Friday, February 16, 2007

[Groovin'] Fox Run Mall; Glastonbury, Connecticut

They don’t quite make them like this anymore.

The fox certainly ran, at least at one point in time at Fox Run Mall. Located in Glastonbury, Connecticut; and shortly off CT-2, the town is widely known as Hartford's upper-eschelon neighbor whose town's commerce is otherwise shaped by its unique layout of geometric buildings and unusually crafted, non-pareil versions of dominantly uniformed franchise chains hearkening back to an appearent boom of sharp-angled 1970’s and all that’s come along way with it. Its developer, New Plan, has indeed a new plan for Glastonbury’s Fox Run Mall as it will soon be recognized beyond it’s once captivating, now long-outdated design when a remodel ensues with the arrival of a third Whole Foods Market for the state.

As of December 2006, Shaw’s Supermarket operated one of their more unusual looking locations on the furthest end of the strip when it succeeded an independent grocer in 1998. Following a company downsizing of Connecticut-wide existing stores, it's become vacant along with a handful of other stores in other regions of Connecticut. But the prospect for a vacant anchor has taken flight by New Plan; the proposed Whole Foods will be constructing its own parcel outside the timeframe of a decades-old supermarket of past which will begin a sweep for entire center.

Beginning with the advent of Whole Foods, the once architecturally vital center will feature more a contemporary renovation to give the once hip, brown-shingled center a refreshing, hopefully devoid of visionless, empty appearance like most shopping centers have become today for fear of bringing fourth unique presentation. As trends have changed by decade, times of past have conditioned developers today to drop importance of mere shopping centers, getting the job done constructing safety and simplicity over richly diverse style.

There was once a time when design and shopping centers were pinnacle to presentation. Back when shopping centers where in their prime, and seemed culturally and architecturally relevant, their developers had vision as centers like Fox Run show today. They were shaped by the conformity of the new age; a new frontier of design back in the 1970‘s whose peak of experimental and often eccentric science-fiction-inspired design was on high. Fox Run Mall was quite frankly the swankiest presentation around and still showcases as an outliar. While Fox Run was certainly cutting-edge then, its groovin' design tells of an appearent lost trend.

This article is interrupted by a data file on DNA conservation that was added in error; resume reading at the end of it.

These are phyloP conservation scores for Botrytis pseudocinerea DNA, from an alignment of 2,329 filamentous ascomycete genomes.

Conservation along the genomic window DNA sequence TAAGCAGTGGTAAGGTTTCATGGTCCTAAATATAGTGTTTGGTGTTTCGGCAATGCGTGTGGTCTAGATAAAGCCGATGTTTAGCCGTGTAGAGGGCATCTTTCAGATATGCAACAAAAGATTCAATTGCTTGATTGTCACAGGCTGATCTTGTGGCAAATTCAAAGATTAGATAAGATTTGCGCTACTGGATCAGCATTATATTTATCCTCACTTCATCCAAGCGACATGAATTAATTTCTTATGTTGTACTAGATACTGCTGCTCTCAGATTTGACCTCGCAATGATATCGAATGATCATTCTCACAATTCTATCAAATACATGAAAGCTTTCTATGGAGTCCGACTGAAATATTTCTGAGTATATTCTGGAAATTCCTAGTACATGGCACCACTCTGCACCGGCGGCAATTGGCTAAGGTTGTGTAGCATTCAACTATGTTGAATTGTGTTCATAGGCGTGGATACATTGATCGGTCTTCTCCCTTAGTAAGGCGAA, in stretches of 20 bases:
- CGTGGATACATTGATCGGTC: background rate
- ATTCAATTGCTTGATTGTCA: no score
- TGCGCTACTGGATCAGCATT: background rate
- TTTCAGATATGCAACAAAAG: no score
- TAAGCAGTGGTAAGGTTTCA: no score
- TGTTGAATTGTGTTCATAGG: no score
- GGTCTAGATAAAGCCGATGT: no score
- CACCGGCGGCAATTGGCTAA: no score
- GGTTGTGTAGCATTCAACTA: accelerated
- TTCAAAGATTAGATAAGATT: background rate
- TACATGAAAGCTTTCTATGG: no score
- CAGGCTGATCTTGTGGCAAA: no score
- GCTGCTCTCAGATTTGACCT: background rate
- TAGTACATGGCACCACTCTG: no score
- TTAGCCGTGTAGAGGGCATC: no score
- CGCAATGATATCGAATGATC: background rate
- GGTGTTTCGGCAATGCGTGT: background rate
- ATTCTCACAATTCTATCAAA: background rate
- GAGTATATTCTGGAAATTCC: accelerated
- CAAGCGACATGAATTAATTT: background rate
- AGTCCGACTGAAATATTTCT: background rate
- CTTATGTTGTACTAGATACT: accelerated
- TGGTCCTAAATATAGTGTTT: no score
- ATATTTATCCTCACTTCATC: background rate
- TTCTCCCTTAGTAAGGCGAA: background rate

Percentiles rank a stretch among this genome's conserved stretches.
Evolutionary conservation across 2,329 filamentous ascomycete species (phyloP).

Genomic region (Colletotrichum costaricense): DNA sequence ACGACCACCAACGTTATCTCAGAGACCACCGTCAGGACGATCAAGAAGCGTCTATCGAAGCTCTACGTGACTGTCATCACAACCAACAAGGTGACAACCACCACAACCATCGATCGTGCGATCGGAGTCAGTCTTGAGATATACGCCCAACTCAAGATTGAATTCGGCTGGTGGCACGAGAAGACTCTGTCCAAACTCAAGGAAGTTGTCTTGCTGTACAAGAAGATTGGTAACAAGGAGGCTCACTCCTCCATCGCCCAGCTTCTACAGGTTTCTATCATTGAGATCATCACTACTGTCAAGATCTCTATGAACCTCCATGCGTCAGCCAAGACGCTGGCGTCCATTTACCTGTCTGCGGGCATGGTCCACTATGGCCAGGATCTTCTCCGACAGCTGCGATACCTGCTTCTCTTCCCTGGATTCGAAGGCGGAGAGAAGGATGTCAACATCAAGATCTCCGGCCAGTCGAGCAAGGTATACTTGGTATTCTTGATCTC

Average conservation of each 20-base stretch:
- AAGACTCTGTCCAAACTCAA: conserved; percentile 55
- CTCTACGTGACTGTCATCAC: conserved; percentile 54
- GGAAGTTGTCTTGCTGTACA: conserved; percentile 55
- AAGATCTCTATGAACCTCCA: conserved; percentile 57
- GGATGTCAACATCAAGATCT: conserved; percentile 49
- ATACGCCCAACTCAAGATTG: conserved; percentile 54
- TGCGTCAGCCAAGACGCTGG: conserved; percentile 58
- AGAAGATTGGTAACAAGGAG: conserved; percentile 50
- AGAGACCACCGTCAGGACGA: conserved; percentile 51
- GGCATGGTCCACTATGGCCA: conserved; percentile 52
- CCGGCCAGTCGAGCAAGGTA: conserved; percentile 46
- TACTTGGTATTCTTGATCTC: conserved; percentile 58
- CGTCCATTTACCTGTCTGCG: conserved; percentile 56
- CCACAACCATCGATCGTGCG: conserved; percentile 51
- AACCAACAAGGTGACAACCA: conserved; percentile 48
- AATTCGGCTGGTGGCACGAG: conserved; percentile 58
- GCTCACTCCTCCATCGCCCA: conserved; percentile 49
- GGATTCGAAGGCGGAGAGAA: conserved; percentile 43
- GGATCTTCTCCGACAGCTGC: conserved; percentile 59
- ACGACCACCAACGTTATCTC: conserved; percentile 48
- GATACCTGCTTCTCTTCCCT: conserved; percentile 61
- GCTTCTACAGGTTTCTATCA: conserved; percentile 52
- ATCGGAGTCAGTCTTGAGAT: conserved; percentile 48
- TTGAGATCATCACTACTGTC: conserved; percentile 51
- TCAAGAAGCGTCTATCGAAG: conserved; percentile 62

Like it windows back into a galaxy far, far away, there’s all the vestige; sloped and shingled hut roofing with other bizarre, grandiose shapely roofs makes it almost something islandic this side of Star Wars. Throw in some oddly-painted murals at the former Shaw's, brown-draped everything, Euro-aqueduct-style brick arches, and you've got a portfolio of Fox Run's richly groovy texture. There were no Ewoks to be found in the frontal facing landscaping areas, once sought to be a highlight of Fox Run's cunningly different atmosphere, which still bare foreground accentuating its strip presentation of shops.

They certainly had a thing for these Italian-inspired aqueduct archways, more or less a staple of 1970's trends.

Just one of Fox Run Mall's few time-expired tenants.

While Fox Run isn’t quite a traditional "shopping mall", given its scale, the design is certainly one that may have been ahead of its time with the regional malls (especially Westfarms). When a trend of enclosing (existing and new) malls sweeped the land in the early 70's, developers at Fox Run wanted to invite a different idea. They didn’t exceed the expectations of a regional shopping mall given their alloted space and project goal, they made something of a hybrid strip mall concept; essentially a strip mall-based center complete with some amentites of a shopping mall including (non-faux) landscaping, benching, but also a scaffold to protect shoppers from weathering all under a true blue sky to promote an outdoor feel.

Early phase of development threw in a "Mini Mall" for good measure.

The other angle to Fox Run is its traditional indoor-style; a "Mini-Mall" on the right side of the center which features a small corridor-length indoor portion catering to just a few other shops not featured along the showcased strip. It's nothing big at all, and probably something that could've benefitted from being expanded. Feeling the shadow of past today, most of those shops are now small-time community-based or within vacancy like Arrow Drug; whose Walgreens-esque wooden "mortar and pestle" logo still decors the outside. On the contra; all the strip shops are fully occupied; ranging from unique "lifestyle" shops; a bank, laundromat belonging to someone named "Luba" (couldn't help thinking "Jabba"), and unique dining like Elisa on The Ave to chain stores, like Radio Shack.

Could it be Fox Run’s space-aged design was a forecast to the sweeping “lifestyle” concept that’s embraced today? One could only hope, whatever the future brings to Fox Run, it might still retain its independence in the bland space of shopping centers.

Digest on the Yahoo! Photos-hosted photoset of Fox Run Mall. We visited it just before the big snow storm so these are freshly recent. My treat for neglecting you all this past week. Have a superb, possibly long weekend!